The list is compiled by the FLGI executive committee, led by Jon Bergmann, one of the leaders of the flipped classroom movement. The FLGI 100 list includes flipped learning researchers, master teachers, technology coaches, literacy specialists, math and science experts and educators from kindergarten to higher education.…Read More

What does a flipped classroom look like at each grade level?

Although the term “flipped learning” is almost universally recognized, teachers apply it in many forms, in all grades levels, and in various school environments. If you are a teacher using flipped learning, the chances are that you share some similarities with other teachers who flip—as well as some differences. However, the major commonality among all flipped learning teachers is that every one of them is creating personal learning experiences for each student.

We asked three flipped teachers — one from an elementary school, one from a junior high, and one from a high school — to describe what learning looks like in their world.

Beth Hobbs, third-grade teacher
Burkett Elementary, Pennsylvania
…Read More

Does your school have a growth mindset when it comes to change?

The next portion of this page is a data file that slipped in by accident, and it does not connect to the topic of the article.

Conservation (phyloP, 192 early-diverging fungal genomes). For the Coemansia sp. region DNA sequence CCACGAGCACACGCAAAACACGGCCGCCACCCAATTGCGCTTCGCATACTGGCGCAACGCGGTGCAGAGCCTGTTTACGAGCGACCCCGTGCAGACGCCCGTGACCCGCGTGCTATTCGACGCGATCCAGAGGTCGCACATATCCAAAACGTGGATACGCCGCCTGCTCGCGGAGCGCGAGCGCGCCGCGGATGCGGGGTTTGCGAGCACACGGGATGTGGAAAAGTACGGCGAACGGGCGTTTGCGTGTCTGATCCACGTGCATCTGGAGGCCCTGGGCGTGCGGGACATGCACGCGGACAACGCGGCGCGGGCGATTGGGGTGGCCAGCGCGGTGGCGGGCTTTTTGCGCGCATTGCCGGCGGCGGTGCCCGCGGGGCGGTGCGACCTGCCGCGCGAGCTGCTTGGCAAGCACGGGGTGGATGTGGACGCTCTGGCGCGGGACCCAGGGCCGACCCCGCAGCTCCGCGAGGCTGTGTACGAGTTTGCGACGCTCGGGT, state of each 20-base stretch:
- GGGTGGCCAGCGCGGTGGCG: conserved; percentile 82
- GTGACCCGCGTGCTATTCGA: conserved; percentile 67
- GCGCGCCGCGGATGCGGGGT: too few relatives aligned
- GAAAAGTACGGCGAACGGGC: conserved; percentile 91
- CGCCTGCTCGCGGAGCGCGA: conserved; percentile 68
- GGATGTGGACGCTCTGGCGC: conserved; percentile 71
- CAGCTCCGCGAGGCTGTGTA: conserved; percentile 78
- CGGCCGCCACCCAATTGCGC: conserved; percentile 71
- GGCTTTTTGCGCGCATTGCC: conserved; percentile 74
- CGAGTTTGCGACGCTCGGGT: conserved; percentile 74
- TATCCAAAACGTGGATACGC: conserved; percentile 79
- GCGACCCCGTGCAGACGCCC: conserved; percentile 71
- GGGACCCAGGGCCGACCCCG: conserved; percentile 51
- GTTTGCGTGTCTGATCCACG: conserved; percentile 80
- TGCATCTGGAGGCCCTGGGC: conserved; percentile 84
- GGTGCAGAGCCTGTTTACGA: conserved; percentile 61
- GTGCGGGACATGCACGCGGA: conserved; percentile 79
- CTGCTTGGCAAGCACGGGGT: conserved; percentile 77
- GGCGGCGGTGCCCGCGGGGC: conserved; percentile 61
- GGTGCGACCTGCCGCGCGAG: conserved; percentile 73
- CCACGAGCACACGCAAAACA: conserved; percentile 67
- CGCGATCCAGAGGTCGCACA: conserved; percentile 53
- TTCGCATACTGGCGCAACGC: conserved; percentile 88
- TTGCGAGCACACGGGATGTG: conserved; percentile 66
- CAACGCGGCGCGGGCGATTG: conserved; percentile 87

Want your tech rollout to be successful? First, you need the right mindset

Most educational organizations want to improve teaching and learning by leveraging technology. The terms blended learning and its subset, flipped learning, are touted extensively as useful educational goals.

However, there are a number of fundamentals that need to be in place in order to increase the likelihood of organization wide success. This contrasts with the success of the “lone experimenters”; the innovators and early adopters who will implement change no matter what the environment is like.

Fundamentals fall into a number of categories. I will consider one — mindset — in this article. Two previous articles examined infrastructure and leadership.…Read More

The new way to create flipped video in 60 seconds without adding software

Use PowerPoint to make tutorial videos for flipped or blended learning